After seeing Scott Freiman’s Deconstructing the Beatles: Abbey Road, Part 1, on film at the Spectrum, I made a decision. Though Part 2 was also available at the cinema for a day in August, I chose to see Freiman in person at The End of September instead.
As most people know from all the 50th-anniversary hype, Abbey Road was the last Beatles album recorded. Side two starts with Here Comes The Sun, George’s song written in Eric Clapton’s garden. Then Because, a truly lovely song, derived when John had asked Yoko to play Beethoven’s Moonlight Sonata backward.
Then the medley, which came from a bunch of sources, some going back to the white album: You Never Give Me Your Money, Sun King, Mean Mr. Mustard, Polythene Pam, She Came In Through The Bathroom Window, Golden Slumbers, Carry That Weight, The End, with Her Majesty at the end.
A bed-in, of sorts
John was late getting to the sessions that took place in July and August of 1969. He and Yoko were in a car accident. A bed was brought into EMI Recording Studios so Yoko could rest there during the sessions.
As a result, John was absent for a few songs, notably Golden Slumbers/Carry That Weight. The lyrics for the former were swiped, slightly altered, from Thomas Dekker’s 17th-century poem. The latter was sung by Paul, George, and Ringo.
There are at least three new packages of the album. One is the Super Deluxe Edition, which includes the medley as originally conceived, with Her Majesty placed between Mean Mr. Mustard and Polythene Pam.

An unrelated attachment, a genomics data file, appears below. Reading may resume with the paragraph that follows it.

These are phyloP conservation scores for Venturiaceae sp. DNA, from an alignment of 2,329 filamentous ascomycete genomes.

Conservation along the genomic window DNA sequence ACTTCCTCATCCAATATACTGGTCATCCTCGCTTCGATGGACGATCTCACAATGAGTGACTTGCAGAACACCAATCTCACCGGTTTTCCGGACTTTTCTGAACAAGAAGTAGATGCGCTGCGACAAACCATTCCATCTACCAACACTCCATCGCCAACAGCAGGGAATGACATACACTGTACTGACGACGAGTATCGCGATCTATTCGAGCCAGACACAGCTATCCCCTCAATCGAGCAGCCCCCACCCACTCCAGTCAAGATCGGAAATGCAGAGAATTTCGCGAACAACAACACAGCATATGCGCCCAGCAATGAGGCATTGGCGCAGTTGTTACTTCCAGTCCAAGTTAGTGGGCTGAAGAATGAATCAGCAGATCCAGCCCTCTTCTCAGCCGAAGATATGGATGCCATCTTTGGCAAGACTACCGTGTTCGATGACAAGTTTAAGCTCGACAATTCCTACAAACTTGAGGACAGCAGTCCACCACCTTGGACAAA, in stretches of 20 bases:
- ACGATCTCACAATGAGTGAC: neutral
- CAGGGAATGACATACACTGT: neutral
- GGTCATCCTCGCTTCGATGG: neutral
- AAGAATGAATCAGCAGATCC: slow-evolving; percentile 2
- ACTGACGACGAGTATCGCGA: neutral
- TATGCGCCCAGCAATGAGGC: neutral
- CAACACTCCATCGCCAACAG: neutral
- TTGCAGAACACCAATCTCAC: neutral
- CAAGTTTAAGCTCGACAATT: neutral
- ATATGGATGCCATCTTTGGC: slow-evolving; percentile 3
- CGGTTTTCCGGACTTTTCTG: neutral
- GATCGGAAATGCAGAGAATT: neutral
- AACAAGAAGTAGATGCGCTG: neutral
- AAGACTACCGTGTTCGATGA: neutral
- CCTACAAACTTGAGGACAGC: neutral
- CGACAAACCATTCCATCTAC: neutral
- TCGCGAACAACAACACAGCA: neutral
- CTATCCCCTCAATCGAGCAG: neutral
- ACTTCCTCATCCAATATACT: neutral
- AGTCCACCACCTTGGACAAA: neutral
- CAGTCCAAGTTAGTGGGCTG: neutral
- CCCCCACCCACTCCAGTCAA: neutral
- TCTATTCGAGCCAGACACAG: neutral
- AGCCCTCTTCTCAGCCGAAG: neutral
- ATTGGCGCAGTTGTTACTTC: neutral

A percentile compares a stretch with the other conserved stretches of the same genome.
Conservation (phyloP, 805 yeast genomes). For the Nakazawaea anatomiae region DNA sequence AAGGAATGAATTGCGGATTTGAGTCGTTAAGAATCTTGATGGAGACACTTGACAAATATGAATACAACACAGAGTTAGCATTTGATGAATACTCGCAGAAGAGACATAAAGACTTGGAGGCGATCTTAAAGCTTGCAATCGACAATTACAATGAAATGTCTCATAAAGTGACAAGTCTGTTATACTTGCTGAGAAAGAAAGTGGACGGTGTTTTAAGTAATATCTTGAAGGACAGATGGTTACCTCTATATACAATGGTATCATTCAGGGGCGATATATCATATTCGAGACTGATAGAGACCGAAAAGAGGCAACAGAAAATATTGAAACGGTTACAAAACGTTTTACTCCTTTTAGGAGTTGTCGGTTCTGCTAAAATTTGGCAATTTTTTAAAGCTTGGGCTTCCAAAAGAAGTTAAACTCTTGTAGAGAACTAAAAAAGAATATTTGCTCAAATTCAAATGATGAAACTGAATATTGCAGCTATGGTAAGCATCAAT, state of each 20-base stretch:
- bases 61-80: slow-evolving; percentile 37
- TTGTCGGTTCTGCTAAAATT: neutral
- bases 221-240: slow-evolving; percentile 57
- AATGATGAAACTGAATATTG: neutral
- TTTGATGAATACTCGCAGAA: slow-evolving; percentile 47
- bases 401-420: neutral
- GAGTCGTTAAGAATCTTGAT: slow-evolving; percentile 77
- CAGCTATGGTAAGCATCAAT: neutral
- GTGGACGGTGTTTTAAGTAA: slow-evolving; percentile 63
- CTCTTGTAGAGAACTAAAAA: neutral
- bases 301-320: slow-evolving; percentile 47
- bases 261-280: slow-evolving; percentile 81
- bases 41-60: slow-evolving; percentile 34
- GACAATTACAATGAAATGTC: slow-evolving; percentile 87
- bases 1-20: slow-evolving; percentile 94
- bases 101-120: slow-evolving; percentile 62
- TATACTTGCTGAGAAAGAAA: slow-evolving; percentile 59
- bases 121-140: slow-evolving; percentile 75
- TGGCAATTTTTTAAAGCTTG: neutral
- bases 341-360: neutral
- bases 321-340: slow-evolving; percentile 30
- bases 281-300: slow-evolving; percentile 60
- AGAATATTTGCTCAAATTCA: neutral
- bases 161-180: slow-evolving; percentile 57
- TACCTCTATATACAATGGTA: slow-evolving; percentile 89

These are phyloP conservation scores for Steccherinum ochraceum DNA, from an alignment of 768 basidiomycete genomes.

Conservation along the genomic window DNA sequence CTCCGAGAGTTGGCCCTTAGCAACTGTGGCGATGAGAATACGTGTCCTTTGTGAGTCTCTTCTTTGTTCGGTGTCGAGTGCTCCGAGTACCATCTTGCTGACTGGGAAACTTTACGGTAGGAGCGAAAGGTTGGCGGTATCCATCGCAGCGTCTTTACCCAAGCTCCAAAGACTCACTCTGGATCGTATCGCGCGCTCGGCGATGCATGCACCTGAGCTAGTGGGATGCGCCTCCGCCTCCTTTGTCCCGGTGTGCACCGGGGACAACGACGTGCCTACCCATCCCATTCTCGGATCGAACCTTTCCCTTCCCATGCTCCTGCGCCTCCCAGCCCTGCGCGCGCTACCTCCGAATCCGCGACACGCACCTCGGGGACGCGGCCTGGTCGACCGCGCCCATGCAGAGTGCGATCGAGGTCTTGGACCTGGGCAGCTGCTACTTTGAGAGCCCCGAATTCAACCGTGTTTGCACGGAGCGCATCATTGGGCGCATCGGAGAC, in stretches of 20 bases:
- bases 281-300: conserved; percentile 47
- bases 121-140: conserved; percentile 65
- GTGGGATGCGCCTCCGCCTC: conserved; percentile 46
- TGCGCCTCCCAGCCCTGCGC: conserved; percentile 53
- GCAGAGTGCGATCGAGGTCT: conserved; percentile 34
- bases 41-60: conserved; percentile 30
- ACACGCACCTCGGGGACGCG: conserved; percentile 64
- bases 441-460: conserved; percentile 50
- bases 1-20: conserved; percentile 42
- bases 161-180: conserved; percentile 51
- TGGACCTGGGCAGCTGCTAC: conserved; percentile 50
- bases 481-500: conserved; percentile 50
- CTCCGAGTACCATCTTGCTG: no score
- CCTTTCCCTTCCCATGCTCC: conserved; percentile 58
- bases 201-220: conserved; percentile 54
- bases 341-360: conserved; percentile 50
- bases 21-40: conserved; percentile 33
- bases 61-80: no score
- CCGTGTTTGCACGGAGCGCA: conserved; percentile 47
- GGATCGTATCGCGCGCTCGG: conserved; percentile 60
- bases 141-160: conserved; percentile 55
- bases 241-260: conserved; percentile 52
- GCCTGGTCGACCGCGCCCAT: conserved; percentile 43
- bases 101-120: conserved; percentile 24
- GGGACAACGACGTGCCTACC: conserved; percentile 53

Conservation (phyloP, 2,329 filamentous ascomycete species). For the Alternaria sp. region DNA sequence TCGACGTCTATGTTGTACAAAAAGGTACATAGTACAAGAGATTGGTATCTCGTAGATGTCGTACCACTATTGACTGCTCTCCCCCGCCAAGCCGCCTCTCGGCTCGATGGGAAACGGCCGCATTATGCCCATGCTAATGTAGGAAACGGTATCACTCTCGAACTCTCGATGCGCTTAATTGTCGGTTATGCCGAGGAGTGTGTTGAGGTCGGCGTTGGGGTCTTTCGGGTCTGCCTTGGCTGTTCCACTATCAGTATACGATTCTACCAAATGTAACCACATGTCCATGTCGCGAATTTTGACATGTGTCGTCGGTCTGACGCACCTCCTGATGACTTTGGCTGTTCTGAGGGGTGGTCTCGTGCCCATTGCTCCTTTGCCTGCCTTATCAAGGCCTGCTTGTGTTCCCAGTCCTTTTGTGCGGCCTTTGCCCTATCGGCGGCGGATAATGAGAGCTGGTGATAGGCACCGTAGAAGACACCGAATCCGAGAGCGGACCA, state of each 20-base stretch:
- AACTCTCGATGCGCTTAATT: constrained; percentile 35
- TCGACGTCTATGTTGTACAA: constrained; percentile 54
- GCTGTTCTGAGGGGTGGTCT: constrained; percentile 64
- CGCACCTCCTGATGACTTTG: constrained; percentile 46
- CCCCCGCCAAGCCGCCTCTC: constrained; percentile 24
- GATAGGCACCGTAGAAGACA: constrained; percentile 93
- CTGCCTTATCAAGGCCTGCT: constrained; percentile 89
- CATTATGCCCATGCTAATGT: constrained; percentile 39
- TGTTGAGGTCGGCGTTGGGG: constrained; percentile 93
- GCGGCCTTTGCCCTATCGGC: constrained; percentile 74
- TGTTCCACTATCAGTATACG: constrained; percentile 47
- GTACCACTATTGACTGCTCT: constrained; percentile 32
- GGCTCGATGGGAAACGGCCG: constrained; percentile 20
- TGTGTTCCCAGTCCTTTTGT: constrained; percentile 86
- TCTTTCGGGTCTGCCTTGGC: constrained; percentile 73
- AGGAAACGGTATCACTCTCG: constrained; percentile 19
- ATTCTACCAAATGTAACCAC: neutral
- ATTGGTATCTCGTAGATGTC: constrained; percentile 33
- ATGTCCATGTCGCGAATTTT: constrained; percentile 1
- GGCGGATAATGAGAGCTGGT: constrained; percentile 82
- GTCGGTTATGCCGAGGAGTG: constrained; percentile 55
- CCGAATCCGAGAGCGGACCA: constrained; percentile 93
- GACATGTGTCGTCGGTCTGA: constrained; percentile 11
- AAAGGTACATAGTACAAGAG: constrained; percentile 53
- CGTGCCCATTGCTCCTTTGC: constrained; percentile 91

Paul didn’t like the way it sounded, so he asked that Her Majesty be cut. Engineer John Kurlander, who knew not to throw out anything, attached the track to the end of the master tape after 20 seconds of silence. The song opens with the final, crashing chord of Mustard, while the final note was lost to Pam.
The album might have been named Everest, after a cigarette brand, but since they were at 3 Abbey Rd, St John’s Wood, London, the street name seemed an easier choice. And they could just go outside for ten minutes and get a photo of them crossing the road, rather than having to climb a mountain.
I realize that I won’t be buying that Super Deluxe edition, even though it has a version of Goodbye, a song Paul wrote for Mary Hopkin. Her take reached #13 on the singles chart in the US. It got to #2 in the UK, blocked by the Beatles’ Get Back, and #1 in the Netherlands and Ireland.
Super Deluxe also has Come And Get It, a song Macca later said was planned for Abbey Road; I have his demo on Anthology 3. The song ended up being given to the Apple band The Iveys, who became Badfinger. That version is on the soundtrack of the movie The Magic Christian with Peter Sellers and one Ringo Starr.
But nope, no Super Deluxe or even the Anniversary Deluxe iteration Because I don’t need it. Now if YOU want to get it for me…
Listen to Coverville 1280: Abbey Road 50th Anniversary Album Cover.